04 May 2009

"Hey, we're on the same side here."

Today I read these words by Ayn Rand and they struck me with a clarity forceful enough to disperse foggy ideology:

If [former US Republican senator] Barry Goldwater advocates the right principles for the wrong metaphysical reasons, the contradiction is his problem, not ours.

I now understand that it is overzealous and unfair of me to insist that those who share my acceptance of true and good principles should also support the philosophical foundations those principles were built on. While metaphysical and epistemological foundations remain important, the fact that an ally in principle does not embrace such foundations as enthusiastically as I do is poor grounds to accuse them of moral and intellectual evasion. As Rand put it, their contradictions are their own cross to carry and have no averse effect on my own convictions.

That we agree on what constitutes the good and true should be enough to make us teammates striving together towards the same noble goal of making this world a better place. This is irrespective of any particular person’s inability to grasp the right reasons and premises for engaging in this effort. Hopefully in time they will come to understand and appreciate such crucial foundations, but until then I will embrace them and not excommunicate them from my esteem and friendship.

As for those who clearly don’t share the common ideas of what is good and true, my dear friend Lee Cook makes an excellent case for engaging with such people who don’t yet have the ability to think deeply and clearly on how to live well. He argues that if one were to arrogantly retract one’s beneficial influence from others simply because they are presumably ‘lost causes’, how will they learn to correctly harness their intellect to better themselves? Especially if one has the skills and disposition of a teacher or a mentor, and has the opportunity to impart wisdom and knowledge to another human being. Imagine how differently that vulgar, aggressive, bigoted youth – wasting away his life and potential through blind, self-destructive choices – would have turned out if he had an intelligent and virtuous circle of friends and teachers to inform his character with their values.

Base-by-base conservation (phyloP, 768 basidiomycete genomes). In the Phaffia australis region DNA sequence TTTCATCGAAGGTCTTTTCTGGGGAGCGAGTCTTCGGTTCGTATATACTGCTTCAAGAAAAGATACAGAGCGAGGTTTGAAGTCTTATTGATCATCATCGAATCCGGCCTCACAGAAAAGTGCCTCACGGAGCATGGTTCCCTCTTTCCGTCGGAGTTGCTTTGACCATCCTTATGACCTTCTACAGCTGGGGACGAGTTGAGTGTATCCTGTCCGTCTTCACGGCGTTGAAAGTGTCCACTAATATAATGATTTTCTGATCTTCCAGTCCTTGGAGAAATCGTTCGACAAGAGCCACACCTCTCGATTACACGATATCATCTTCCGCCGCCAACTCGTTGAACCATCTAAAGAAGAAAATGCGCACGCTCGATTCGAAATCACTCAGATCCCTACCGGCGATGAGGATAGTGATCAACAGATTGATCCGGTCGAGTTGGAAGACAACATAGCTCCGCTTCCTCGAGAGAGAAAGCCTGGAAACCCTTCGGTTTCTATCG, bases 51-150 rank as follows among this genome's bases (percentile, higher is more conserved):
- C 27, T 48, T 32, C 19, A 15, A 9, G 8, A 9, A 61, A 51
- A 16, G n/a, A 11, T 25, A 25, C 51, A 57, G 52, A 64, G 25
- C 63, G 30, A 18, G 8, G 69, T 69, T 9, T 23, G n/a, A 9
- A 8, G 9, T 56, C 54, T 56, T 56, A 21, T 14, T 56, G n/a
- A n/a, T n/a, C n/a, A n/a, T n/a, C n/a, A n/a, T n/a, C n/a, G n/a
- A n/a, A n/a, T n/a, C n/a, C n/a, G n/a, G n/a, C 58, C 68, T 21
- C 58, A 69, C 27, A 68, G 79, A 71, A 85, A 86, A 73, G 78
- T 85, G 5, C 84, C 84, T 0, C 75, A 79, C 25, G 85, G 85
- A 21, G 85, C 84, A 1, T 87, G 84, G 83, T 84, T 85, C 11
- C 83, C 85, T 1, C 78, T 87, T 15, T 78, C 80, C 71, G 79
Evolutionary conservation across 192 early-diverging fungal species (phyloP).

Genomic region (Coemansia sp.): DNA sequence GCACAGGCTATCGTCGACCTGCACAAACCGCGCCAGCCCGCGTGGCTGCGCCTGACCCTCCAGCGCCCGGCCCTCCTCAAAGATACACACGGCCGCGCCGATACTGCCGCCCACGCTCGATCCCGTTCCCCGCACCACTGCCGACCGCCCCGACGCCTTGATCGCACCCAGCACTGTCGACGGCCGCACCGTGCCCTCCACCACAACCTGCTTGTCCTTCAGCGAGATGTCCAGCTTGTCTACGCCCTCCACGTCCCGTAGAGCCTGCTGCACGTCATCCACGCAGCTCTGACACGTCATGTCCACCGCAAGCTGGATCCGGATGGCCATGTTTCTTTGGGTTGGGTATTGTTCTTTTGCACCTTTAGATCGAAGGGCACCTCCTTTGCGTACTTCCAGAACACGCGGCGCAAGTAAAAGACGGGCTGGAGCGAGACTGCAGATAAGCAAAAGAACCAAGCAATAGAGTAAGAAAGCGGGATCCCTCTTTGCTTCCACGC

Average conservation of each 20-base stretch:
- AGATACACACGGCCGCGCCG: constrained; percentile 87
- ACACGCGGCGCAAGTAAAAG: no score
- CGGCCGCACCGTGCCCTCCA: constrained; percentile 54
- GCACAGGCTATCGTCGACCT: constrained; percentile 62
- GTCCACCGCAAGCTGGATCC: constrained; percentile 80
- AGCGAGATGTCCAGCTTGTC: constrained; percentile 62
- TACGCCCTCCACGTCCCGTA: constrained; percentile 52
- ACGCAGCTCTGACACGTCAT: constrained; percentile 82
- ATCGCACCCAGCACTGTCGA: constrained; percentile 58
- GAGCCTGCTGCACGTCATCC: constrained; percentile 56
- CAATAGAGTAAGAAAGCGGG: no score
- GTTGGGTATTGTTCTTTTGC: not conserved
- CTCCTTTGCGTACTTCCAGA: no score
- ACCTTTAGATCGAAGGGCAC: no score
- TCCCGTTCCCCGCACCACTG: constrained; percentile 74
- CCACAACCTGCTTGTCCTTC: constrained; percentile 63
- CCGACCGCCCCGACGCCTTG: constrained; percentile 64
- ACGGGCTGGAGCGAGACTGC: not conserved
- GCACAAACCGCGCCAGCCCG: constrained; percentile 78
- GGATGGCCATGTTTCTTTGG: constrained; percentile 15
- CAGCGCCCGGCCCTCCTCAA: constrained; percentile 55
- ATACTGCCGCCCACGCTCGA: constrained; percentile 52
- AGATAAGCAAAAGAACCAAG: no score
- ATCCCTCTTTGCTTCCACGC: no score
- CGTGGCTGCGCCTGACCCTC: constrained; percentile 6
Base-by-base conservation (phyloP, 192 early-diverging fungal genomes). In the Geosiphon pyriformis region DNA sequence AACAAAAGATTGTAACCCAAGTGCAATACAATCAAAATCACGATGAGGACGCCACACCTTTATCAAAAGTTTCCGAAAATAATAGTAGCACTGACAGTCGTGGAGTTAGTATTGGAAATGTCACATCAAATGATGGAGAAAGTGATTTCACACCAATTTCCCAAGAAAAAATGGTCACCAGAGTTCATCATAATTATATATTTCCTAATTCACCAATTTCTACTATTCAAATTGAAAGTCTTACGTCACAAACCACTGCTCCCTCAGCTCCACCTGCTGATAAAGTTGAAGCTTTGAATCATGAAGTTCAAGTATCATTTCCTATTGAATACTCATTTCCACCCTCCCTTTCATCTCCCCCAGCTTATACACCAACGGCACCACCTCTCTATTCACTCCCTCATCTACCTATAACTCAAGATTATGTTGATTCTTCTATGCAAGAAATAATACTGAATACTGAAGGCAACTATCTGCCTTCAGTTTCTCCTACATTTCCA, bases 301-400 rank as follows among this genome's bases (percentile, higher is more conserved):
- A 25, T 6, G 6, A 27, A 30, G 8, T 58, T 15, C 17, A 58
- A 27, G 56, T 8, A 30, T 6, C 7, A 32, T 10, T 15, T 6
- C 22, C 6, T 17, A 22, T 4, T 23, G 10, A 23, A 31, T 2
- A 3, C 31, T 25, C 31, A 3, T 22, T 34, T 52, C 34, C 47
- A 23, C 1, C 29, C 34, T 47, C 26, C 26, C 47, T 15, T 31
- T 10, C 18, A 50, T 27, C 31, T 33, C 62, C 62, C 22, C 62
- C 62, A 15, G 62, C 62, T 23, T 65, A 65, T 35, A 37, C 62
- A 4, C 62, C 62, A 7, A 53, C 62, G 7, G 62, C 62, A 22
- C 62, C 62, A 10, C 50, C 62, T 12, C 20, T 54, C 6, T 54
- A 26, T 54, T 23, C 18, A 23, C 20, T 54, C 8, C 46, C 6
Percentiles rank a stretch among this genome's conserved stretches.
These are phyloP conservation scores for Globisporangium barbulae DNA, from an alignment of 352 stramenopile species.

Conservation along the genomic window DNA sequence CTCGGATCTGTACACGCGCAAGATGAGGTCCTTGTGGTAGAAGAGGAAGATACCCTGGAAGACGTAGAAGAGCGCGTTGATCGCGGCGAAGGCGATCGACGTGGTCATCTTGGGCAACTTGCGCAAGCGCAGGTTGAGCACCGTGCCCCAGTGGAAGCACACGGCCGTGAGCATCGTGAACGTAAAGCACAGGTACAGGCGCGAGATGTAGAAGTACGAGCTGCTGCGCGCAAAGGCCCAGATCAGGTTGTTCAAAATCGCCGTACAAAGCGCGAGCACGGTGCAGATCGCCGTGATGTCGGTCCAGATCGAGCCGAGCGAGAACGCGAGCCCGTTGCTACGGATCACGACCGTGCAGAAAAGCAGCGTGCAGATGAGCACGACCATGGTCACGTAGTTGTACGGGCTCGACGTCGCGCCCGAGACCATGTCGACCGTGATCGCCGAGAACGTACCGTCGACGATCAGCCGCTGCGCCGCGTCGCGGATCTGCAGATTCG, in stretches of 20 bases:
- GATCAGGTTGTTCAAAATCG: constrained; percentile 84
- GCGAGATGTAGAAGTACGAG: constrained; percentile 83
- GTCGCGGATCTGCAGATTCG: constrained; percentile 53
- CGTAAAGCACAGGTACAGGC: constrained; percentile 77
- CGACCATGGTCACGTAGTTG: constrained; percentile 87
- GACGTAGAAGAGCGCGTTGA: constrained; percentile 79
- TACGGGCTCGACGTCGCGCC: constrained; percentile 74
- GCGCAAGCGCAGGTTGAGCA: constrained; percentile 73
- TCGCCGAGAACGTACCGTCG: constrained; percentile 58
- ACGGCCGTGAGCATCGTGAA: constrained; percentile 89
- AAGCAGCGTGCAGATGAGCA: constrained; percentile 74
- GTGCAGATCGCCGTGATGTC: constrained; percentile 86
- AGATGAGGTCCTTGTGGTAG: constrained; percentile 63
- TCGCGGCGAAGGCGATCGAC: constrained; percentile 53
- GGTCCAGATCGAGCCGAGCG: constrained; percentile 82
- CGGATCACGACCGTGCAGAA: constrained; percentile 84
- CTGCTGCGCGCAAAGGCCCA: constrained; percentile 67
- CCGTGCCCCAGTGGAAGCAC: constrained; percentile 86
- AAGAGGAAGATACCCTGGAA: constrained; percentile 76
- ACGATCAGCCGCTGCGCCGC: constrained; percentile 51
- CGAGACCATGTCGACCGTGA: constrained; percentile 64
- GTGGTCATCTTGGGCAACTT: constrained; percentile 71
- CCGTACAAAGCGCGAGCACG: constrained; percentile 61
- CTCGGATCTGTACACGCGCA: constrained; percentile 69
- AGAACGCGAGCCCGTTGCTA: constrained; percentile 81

My friend’s belief offers this challenge to those of us who are intelligent and do aspire to virtue: before bemoaning the savagery and philistinism of the current culture and its followers, we should ask ourselves if we have done what we can to light a spark of the good in someone’s mind and encourage them to fan that spark into a blazing fire that lights dark ignorance and warms cold fear. And this task falls to all of us with the capability to carry it out, whatever our philosophical motivations. We need all hands on deck.


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